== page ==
The Culper Spy
Giclée Print on Paper
Reproduction technique: Printed on neutral pH archival quality 100% acid free paper using the finest archival pigmented inks.
Each print is numbered and signed by the artist and accompanied by a Certificate of Authenticity.
Paper Signed and Numbered
Image Size: 18" x 21” • Overall Size: 23” x 25" • Edition Size: 350 • $335
Giclée Canvas Prints
Reproduction technique: Printed with the finest archival pigmented inks on canvas. Each print is numbered and signed by the artist and accompanied by a Certificate of Authenticity.
Canvas Signed and Numbered
Image Size: 19" x 22" • Edition Size: 50 • Issue Price: $530
Washington loved spy craft. Though far from being an expert spymaster, he nevertheless enjoyed the thrill of planning and executing escapades behind enemy lines. Washington’s most famous espionage operation was the Culper Spy Ring, which operated between Manhattan and Long Island to provide intelligence about British troop and ship movements in and around the city. The ring centered around two spies, Abraham Woodhull and Robert Townsend, who shared the pseudonym Samuel Culper.
Both Woodhull and Townsend hailed from the North Shore of Long Island. Abraham Woodhull, of Setauket, was the first spy recruited to the Culper Spy Ring. He signed his intelligence reports as “Samuel Culper” or “Samuel Culper, Sr.” Robert Townsend, who usually signed his reports as “Samuel Culper, Jr.,” was a merchant from Oyster Bay, who operated from his dry goods firm in Manhattan.
Robert Townsend was recruited to Washington’s service in the spring of 1779. His father, Samuel – who was unaware of his son’s spy activities – was also a merchant, and a member of the New York Provincial Congress. Samuel’s house in Oyster Bay, known as the Townsend Homestead (eventually renamed Raynham Hall), was taken over by British officers in 1778.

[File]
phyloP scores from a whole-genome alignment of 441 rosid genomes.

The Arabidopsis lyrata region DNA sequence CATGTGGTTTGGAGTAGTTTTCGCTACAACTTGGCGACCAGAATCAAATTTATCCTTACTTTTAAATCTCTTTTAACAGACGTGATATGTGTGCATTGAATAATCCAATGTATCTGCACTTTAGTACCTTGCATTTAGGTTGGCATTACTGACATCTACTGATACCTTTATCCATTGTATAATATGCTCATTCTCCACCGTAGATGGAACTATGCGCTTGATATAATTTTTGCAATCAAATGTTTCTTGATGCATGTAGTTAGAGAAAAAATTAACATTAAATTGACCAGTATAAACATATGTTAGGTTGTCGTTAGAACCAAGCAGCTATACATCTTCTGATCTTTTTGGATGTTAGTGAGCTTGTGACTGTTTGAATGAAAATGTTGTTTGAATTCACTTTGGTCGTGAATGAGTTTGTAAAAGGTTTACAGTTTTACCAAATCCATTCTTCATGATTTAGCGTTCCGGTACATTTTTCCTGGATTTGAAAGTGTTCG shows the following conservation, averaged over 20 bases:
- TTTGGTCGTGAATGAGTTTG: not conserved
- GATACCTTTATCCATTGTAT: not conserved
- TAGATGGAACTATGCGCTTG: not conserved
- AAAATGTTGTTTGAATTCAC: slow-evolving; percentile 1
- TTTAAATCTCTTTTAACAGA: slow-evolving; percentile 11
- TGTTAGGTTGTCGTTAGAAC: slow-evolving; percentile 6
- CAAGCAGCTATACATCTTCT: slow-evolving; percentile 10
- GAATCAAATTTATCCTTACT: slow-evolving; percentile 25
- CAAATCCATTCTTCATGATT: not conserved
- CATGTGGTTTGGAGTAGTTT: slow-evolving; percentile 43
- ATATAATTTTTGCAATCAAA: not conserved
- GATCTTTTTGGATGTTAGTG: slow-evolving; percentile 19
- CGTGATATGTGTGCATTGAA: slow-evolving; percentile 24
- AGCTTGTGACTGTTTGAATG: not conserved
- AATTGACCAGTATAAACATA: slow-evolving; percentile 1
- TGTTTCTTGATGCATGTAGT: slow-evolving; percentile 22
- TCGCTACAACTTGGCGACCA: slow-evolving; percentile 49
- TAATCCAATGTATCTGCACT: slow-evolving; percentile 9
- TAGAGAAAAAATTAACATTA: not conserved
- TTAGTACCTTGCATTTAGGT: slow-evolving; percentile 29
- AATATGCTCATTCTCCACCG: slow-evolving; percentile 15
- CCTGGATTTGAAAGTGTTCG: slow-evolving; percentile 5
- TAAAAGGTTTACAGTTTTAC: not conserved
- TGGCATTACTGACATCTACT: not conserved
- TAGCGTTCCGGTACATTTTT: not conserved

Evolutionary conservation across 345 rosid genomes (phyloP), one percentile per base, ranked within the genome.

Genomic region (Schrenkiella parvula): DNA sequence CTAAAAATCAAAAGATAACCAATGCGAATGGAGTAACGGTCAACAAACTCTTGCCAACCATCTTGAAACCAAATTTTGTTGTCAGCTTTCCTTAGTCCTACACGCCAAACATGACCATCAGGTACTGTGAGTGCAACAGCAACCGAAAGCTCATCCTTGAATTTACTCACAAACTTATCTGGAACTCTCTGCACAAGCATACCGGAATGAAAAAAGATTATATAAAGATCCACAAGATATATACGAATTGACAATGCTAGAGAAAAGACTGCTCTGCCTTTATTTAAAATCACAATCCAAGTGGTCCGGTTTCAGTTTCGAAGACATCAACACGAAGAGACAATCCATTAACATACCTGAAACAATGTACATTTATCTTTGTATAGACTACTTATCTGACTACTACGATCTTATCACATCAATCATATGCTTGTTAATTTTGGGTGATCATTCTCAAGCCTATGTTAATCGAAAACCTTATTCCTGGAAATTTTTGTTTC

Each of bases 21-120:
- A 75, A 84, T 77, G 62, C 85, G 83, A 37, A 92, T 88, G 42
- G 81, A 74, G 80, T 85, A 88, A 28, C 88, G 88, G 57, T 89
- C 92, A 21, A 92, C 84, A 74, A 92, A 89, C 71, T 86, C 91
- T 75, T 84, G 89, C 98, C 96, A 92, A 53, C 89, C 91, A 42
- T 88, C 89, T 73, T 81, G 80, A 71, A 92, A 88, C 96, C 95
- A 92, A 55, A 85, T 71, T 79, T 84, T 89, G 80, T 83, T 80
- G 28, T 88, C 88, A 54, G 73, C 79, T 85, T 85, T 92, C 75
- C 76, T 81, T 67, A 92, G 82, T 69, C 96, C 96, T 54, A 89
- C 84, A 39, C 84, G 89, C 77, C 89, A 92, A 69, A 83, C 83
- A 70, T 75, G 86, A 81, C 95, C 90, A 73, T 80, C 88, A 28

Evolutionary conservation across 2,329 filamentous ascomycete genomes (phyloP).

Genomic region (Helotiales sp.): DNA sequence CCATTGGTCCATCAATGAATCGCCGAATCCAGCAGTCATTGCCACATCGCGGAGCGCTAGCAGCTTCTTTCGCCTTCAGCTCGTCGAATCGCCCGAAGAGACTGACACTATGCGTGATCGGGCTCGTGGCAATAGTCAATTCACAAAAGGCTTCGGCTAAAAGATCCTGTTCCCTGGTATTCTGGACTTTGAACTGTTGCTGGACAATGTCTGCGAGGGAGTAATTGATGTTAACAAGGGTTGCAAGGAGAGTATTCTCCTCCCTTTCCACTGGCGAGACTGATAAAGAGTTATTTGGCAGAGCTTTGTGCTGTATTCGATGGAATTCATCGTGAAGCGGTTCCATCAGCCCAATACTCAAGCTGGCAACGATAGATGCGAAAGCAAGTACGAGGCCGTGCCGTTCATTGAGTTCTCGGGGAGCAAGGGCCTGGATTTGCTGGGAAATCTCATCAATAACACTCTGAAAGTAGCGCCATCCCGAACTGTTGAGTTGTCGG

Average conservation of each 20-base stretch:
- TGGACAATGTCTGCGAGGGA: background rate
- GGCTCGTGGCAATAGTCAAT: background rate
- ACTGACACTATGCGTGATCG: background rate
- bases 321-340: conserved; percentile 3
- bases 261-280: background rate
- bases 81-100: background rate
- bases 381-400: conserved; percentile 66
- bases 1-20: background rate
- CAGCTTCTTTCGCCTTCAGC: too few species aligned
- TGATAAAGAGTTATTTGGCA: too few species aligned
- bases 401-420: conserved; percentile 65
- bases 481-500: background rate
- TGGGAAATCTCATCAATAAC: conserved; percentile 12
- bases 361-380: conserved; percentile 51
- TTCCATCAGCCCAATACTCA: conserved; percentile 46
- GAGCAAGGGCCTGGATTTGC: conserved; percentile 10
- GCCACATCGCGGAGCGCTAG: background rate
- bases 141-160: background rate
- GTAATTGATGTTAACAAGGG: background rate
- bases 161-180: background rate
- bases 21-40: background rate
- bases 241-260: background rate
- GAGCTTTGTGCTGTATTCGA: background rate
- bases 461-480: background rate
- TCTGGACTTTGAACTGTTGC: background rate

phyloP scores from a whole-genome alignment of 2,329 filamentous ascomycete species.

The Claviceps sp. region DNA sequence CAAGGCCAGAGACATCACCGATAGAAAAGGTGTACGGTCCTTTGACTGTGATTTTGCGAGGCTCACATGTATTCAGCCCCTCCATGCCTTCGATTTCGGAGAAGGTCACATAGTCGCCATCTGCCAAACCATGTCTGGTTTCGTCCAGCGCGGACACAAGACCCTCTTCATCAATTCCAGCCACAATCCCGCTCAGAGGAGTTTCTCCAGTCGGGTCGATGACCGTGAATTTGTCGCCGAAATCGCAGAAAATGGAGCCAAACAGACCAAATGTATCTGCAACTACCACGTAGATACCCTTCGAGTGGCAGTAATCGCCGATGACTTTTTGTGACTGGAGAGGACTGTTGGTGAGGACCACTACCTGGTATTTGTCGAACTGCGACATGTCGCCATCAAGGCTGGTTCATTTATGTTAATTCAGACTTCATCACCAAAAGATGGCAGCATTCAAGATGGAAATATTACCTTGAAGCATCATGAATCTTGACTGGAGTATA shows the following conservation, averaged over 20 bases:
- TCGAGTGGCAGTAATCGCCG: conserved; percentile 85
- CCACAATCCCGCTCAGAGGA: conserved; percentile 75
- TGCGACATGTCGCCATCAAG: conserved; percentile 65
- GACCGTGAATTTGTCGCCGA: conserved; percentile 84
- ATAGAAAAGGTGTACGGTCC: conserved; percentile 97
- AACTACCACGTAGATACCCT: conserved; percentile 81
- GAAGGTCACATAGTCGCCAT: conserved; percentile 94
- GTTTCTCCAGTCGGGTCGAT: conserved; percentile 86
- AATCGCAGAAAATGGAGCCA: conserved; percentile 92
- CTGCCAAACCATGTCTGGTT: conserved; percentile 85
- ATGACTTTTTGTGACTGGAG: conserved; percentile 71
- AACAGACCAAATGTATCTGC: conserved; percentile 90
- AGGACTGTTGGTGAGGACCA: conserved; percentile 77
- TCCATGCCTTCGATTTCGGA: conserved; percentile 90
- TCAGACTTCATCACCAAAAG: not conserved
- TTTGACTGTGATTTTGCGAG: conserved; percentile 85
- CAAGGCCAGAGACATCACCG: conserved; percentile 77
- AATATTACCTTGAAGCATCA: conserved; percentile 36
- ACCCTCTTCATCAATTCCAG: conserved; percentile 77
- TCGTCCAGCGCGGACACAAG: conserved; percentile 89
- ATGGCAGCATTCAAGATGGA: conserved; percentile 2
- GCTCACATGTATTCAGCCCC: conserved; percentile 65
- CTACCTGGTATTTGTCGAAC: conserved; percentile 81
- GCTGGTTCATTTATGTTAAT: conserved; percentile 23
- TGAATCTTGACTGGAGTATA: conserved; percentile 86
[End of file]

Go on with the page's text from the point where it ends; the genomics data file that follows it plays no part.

Early in the war Sir James Jay – brother of Continental Congress president John Jay and an amateur chemist – developed a special recipe for invisible ink. A spy could write a letter using the invisible ink on white paper – sometimes between the lines of seemingly innocuous letters, or on newspapers – and then send it out of the city. The recipient could then apply a reagent – what Washington called a “sympathetic stain” – to bring out the writing. Washington raved about the recipe.
Mort Künstler's Comments:
I have been living in the Oyster Bay area since 1963 and knew the history of Raynham Hall and the story of the Culper Spy Ring during the Revolutionary War. It is a museum and tourist attraction here in Oyster Bay.
When Sterling Publishing Co. asked me to do a book based on my Revolutionary War paintings I was delighted. It meant I would need to add to my body of work on the subject, which included doing a painting with Raynham Hall as the backdrop - something I had always wanted to paint.
The Culper Spy shows Robert Townsend reading an encrypted letter during a visit to the Homestead. With the help of Harriet Gerard Clark, the Executive Director of Raynham Hall Museum, I was able to see the room Townsend frequently used. The room, as you see it in this painting, has been restored and looks exactly like this today. I am thrilled that The Culper Spy is featured in my latest book The New Nation: The History of the United States in Paintings and Eyewitness Accounts, helping to preserve events from that period in my own home town of Oyster Bay, New York.
Read about the Artist Mort Künstler